Books On Instrumentalist Marxism
Instrumentalist Marxism is a view of the role of the state from a conflict perspective or Marxist perspective. The
state is seen as an instrument of the dominant class of the society and is assumed to
operate at its behest.
Instrumentalist Marxism approach
stresses the importance of the intimate connection of the capitalist class to the state
power apparatus and argues that it is this interconnection that explains political and
economic policies in capitalist societies.
Instrumentalist Marxism view has
now been largely displaced by a the structuralist
approach or structurally-focused analysis.
"Instrumentalist Marxism can
be salvaged by adoption of the concept of 'relative
"At the other end are more rigid theories (such as instrumentalist
Marxist or dependency models), in which the state is understood as little more than a
handmaiden to the interests of domestic and/or international capital" (Grindle and
Thomas, 1991; Dunleavy, 1991).
"Reflecting some of these
concerns, more recent studies of governance and development have tended to reject cruder
models (such as pluralism or instrumentalist Marxism) in favour of a less rigid
understanding of state-society interaction" (Evans, 1995; Grindle and Thomas, 1991;
Kohli, 1987; Migdal, 1988; Putnam, 1993; Tendler, 1997; Jenkins, 1999).
Marx Myths and Legends.
John Holloway - The Tradition of Scientific Marxism
"The positivisation of the concept of science implies a positivisation of the concept
of struggle. Struggle, from being struggle-against, is metamorphosed into being
struggle-for. Struggle-for is struggle to create a communist society, but in the
instrumentalist perspective which the positive-scientific approach implies, struggle comes
to be conceived in a step-by-step manner, with the conquest of power being
seen as the decisive step, the fulcrum of revolution. The notion of the conquest of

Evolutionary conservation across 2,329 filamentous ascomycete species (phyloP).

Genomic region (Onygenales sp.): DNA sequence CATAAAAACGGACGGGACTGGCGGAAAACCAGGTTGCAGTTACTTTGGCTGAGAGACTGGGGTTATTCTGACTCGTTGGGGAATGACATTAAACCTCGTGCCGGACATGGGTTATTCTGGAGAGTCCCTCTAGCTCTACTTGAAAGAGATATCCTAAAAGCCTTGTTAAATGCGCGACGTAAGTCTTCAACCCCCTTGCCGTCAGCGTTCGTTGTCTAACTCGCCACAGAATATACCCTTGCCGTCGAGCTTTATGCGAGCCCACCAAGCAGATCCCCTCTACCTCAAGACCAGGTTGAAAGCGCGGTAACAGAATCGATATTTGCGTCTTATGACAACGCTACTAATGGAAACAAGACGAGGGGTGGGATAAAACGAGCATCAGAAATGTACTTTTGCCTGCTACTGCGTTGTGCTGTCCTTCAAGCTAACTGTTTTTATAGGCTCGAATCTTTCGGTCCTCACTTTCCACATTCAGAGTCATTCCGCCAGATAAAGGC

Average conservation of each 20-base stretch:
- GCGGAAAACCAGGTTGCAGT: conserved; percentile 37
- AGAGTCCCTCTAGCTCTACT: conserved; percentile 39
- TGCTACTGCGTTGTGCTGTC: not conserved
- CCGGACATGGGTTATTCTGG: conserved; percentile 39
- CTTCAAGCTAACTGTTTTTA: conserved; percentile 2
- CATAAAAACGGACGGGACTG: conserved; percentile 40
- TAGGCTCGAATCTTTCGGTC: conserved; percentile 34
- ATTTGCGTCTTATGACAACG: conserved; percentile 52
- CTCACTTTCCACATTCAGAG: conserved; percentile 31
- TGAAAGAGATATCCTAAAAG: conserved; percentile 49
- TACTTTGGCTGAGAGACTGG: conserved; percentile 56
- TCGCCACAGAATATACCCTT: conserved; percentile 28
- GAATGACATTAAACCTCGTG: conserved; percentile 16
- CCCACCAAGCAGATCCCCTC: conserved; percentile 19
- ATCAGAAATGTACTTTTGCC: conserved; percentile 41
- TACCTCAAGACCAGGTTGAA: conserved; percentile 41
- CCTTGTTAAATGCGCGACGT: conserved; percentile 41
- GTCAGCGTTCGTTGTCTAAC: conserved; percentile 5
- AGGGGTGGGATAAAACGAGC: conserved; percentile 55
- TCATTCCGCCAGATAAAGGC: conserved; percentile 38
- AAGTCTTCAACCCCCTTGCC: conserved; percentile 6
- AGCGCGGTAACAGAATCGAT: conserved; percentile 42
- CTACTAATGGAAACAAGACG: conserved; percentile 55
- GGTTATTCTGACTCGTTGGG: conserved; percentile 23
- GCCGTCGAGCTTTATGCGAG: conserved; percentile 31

power, then, far from being a particular aim that stands on its own, is at the
centre of a whole approach to theory and struggle."
Structuralist Marxism and Its Critics
"Summarize the main differences between "instrumentalist" and
"structuralist" views of the state as expressed in the debate between Poulantzas
and Miliband. Assess the relative merits of each view and pick the one theory that you
find superior and defend it with reference to concrete issues of sociological explanation
or political practice."
Extract from Critical Race Theory CRT: An Overview - Richard Nunan,
College of Charleston
"CRT sensitivity to the practical influence of rights talk led CRT scholars to put
greater emphasis on the constitutive impact of legal ideology: law is not merely an
epiphenomenal "superstructure" reflecting class interests which originated
elsewhere, but actually has the power to create and modify the institutions of economic,
social, and political power. In this respect CRT scholars sought to distance themselves
from straightforwardly instrumentalist Marxism, which does treat legal discourse and legal
institutions as epiphenomenal. But, except as a matter of degree, this insight does not
distinguish CRT views from the CLS movement, which also embraced non-instrumentalist
accounts under which legal discourse is a source for shaping and perpetuating (or even
dismantling) power and class distinctions, not merely a reflection of them. Arguably
however, given the centrality of legal reform among CRT concerns, CRT scholars have
perhaps been a bit more attentive to the constitutive aspect of legal discourse than their